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Step Inside an All-New Art Deco Orient Express Train


As far as trains go, few can boast the international and historical renown of the Orient Express. Offering a luxurious passageway from east to west at a time when rail travel was all the rage, its design helped define an era’s idea of luxury aesthetics. While trains of the 2020s are more functional and less fancy than they were a century ago, a newly reimagined take on the Orient Express will offer a chance to restore rail travel to its golden age once it rolls out of the station in the near future.

This week, the train formerly known as the Nostalgie-Istanbul-Orient-Express will debut a new look on the world stage at the International Contemporary Art Fair (a.k.a. FAIC) in Paris, updating one of the most iconic takes on transportation design for a new era of luxury.

The iconic exterior of the Orient Express, a train that's seeped its way into popular culture.

The iconic exterior of the Orient Express, a train that’s seeped its way into popular culture.

A lounging area inside the train features all the hallmarks of Art Deco decor.

A lounging area inside the train features all the hallmarks of Art Deco decor.

The project was commissioned by Guillaume de Saint Lager, the vice president of Orient Express, who came across the opportunity to revive and restore the historic train upon its surprising rediscovery in 2015 somewhere along the Poland-Belarus border. After a protracted negotiation process, Orient Express took possession of the train in July 2018, at which point French architect Maxime d’Angeac, known for restoring Maison Guerlain on the Champs-Élysées and collaborations with fashion houses like Hermès, got to work on a forward-looking restoration.

For d’Agneac, the goal was not simply to revive the famed train’s look and feel, but to foster a dialogue between its signature aesthetics and the 100 years of design that have happened since. “From [the project’s] framework, a decor emerged—one without a defined era, instead inspired by Art Deco, Empire, and contemporary styles,” d’Agneac said in a press release detailing the renovation efforts. “The train’s history has been rewritten, this time transcending trends. Nothing is superfluous—each detail has meaning.”

A look inside a bedroom suite.

A look inside a bedroom suite.

The bathroom includes bold splashes of color and the warmth of dark wood.

The bathroom includes bold splashes of color and the warmth of dark wood.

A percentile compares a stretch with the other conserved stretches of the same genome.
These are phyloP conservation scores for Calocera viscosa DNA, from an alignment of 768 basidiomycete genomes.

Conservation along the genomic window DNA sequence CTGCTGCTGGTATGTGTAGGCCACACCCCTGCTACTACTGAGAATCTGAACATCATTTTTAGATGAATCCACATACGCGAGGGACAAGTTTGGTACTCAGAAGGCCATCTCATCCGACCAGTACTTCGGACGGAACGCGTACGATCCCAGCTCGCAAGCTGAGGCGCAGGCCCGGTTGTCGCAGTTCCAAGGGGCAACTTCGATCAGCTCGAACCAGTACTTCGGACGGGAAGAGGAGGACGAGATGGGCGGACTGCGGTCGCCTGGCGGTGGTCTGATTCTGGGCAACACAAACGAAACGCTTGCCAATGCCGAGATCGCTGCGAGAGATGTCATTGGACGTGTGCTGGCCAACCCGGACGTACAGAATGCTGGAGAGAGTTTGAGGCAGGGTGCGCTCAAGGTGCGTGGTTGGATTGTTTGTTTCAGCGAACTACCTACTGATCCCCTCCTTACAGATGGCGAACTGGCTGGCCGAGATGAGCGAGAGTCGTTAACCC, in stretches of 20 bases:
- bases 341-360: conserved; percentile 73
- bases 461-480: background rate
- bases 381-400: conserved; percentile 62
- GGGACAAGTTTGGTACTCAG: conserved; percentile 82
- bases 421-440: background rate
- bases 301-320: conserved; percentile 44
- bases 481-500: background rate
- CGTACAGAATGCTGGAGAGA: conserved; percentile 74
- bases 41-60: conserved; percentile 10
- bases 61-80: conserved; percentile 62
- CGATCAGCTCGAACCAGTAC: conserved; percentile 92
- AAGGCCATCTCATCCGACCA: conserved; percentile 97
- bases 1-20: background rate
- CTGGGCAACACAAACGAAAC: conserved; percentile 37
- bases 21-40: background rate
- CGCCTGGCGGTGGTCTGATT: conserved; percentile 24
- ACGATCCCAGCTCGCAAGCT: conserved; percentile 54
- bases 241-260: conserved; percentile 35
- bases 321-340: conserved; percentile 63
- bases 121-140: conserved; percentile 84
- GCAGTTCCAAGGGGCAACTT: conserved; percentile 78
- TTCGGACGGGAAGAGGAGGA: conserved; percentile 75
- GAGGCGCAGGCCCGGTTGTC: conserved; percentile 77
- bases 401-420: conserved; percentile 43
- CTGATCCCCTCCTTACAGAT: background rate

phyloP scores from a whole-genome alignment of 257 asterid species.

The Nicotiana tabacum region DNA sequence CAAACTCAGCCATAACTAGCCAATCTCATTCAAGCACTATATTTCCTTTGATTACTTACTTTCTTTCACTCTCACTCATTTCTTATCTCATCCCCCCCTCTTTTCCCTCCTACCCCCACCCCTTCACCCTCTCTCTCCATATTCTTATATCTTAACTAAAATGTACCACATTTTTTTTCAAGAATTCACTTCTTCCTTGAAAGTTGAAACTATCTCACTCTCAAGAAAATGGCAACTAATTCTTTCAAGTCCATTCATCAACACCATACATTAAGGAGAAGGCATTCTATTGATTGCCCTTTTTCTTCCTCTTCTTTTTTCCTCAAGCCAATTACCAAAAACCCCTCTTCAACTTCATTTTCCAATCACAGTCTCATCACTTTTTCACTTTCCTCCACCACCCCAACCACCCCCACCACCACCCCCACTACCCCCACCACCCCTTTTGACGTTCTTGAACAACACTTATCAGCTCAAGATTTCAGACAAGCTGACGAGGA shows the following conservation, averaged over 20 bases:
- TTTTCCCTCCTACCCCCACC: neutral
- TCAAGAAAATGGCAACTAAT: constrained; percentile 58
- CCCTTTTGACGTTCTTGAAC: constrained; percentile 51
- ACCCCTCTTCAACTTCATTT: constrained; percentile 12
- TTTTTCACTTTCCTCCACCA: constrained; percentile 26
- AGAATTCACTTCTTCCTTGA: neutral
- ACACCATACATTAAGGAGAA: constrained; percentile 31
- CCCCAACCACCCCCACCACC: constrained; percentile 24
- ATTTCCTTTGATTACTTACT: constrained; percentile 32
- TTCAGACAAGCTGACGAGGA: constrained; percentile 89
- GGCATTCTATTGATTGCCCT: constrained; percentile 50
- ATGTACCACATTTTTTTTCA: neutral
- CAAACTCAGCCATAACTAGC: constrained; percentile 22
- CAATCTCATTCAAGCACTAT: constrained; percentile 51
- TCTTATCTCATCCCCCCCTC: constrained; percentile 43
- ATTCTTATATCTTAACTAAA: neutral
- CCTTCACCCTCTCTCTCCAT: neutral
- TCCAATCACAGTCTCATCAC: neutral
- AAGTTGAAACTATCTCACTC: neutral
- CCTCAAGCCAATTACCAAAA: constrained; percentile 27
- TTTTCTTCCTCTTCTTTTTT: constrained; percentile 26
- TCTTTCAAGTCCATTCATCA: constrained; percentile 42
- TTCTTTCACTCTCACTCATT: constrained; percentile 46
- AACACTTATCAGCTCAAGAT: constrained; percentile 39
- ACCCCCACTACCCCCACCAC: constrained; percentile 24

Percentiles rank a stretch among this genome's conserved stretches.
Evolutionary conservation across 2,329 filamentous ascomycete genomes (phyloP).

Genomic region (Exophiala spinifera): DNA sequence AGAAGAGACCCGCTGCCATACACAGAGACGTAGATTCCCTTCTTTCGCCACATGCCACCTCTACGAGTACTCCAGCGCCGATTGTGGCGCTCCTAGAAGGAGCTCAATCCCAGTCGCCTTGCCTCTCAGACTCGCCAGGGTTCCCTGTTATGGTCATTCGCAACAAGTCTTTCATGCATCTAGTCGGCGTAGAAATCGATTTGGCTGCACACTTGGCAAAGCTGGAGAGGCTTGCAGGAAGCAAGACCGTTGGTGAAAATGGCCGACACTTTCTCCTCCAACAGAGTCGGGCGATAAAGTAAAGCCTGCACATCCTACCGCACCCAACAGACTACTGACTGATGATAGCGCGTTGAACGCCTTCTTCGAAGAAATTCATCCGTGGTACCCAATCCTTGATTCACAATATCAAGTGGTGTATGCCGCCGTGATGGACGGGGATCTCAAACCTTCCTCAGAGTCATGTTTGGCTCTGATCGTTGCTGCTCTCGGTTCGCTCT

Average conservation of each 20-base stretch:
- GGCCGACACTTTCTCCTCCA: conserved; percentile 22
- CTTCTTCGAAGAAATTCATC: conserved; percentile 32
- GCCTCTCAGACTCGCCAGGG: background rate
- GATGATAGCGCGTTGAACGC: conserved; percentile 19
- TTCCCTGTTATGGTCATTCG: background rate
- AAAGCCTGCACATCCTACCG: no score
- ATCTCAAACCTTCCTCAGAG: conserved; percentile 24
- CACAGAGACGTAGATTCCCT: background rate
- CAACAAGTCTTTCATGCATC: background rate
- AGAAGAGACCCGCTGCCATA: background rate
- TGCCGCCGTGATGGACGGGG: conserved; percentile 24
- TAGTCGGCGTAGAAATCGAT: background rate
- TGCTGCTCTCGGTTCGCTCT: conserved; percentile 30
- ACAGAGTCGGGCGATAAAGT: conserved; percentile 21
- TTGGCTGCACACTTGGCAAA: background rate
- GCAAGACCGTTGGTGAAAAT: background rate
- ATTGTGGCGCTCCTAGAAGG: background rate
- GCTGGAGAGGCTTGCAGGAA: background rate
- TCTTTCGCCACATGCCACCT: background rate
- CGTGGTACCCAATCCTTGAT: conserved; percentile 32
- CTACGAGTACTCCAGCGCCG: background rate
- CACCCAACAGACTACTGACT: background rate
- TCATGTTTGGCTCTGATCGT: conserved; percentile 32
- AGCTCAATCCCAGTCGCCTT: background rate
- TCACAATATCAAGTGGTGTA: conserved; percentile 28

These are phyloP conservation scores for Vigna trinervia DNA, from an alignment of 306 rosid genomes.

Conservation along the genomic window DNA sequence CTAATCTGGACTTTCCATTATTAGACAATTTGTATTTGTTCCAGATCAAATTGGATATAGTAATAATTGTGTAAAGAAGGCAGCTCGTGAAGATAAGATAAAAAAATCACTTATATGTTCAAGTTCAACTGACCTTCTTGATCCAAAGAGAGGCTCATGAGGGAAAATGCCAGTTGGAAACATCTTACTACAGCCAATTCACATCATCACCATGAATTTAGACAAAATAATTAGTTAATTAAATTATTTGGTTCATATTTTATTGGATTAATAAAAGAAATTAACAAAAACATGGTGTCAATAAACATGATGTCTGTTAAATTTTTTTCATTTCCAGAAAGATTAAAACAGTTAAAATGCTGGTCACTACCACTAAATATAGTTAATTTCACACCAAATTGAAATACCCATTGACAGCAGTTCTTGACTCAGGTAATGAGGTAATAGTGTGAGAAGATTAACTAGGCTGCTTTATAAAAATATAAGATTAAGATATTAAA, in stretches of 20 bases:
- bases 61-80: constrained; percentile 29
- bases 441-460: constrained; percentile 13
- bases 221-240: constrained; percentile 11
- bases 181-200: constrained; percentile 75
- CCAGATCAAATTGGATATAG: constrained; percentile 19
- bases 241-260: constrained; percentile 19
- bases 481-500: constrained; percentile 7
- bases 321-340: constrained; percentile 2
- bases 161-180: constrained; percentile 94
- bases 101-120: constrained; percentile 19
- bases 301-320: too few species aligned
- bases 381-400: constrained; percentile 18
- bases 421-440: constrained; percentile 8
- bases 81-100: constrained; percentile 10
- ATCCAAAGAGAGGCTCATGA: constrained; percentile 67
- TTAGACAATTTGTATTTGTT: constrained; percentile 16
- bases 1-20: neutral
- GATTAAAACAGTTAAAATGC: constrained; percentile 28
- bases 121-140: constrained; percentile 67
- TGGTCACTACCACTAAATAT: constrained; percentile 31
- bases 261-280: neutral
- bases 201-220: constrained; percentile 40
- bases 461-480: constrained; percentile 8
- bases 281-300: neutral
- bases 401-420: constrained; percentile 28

True to his word, d’Agneac has come up with a design that is stuffed with spectacular details, from the bar and dining cars to the suites and corridor. Earning special reverence is the rail motif pioneered by Suzanne Lalique in the 1930s, which d’Agneac sees as particularly connected to today’s aesthetics. Lalique’s inspiration is incorporated throughout d’Agneac’s design, from the wood and leather partitions to dining car design elements that refer to her tapestries.

Perhaps even more remarkably, the new Orient Express makes room for a number of Art Deco details that one would have found along their journey to Istanbul. Those include original Lalique lamps and panels, as well as Morrison and Nelson marquetry. Despite its age, d’Agneac sees the latter design element as especially ripe for a comeback in the present.

“The warmth and strength of the wood itself are timeless, and are a critical design element of the trains from the 1920s that can still bring a modern and refined touch in the present day,” the architect tells AD. “The treatment of the wooden details allow us to marry the past to the present, presenting a refined, warm, and truly luxurious atmosphere for future Orient Express train travelers.”

A look inside the warm glow of the train’s dining area.

A look inside the warm glow of the train’s dining area.

A bar inside of the train is outfitted with stylish, Art Deco design.

A bar inside of the train is outfitted with stylish, Art Deco design.

In terms of the impression he hopes to leave, d’Agneac’s design aims to recreate “the great transformation” of the space from day to night, accomplished through subtle, smart ways to create shifts in the decor. Additionally, he cites a desire to invoke the legacy of the French Union of Modern Artists and their creative milieu, which he describes as “a period that brought an entire generation of new theoretical and practical ideas for architects and designers of the time.”

Admirers of that epoch can soak up the aura of the Orient Express not just at Domus Maubourg during Paris’s contemporary art week, but at Design Miami. And lest you think this is a purely stationary design project, the newly rechristened Nostalgia-Istanbul-Orient-Express will take to the rails and transport passengers beginning in 2024, just in time for the Summer Olympics in Paris. Can an updated Orient Express revive luxury rail travel in the present? Only time will tell. One thing is for sure, however: This is truly a case where the journey is just as captivating as the destination.

Originally Appeared on Architectural Digest



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